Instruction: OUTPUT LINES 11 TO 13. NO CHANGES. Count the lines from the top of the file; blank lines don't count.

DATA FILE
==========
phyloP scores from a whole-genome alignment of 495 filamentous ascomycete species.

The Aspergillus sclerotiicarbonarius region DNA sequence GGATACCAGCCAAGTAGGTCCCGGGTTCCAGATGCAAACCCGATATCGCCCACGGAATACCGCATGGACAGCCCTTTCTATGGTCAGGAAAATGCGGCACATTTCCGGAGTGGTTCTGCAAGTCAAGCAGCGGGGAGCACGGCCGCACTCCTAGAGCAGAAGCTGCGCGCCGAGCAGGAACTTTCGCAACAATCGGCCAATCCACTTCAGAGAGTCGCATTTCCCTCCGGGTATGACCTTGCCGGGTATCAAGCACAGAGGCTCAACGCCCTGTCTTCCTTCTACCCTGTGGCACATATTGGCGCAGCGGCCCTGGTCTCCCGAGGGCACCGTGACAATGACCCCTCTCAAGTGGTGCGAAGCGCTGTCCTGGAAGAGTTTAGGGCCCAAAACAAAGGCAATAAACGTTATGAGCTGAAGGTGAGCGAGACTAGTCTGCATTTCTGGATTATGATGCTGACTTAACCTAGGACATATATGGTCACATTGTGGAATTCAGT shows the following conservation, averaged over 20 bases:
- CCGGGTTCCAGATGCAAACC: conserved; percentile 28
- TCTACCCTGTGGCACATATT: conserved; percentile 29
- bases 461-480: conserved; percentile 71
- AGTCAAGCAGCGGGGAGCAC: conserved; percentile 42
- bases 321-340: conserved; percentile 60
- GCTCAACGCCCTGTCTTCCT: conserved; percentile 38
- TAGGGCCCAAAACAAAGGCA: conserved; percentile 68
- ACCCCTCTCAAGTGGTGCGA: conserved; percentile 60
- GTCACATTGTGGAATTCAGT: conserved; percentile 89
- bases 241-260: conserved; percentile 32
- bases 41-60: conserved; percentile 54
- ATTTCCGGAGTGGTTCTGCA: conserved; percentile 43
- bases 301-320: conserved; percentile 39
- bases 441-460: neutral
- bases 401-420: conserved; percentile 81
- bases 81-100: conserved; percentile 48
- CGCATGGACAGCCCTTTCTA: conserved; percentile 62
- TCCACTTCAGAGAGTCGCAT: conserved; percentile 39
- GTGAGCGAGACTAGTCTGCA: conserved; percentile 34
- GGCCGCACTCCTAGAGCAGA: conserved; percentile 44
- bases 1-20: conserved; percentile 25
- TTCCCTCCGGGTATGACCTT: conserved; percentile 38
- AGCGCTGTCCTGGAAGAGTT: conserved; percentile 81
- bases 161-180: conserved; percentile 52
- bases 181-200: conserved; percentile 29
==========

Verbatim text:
- GTCACATTGTGGAATTCAGT: conserved; percentile 89
- bases 241-260: conserved; percentile 32
- bases 41-60: conserved; percentile 54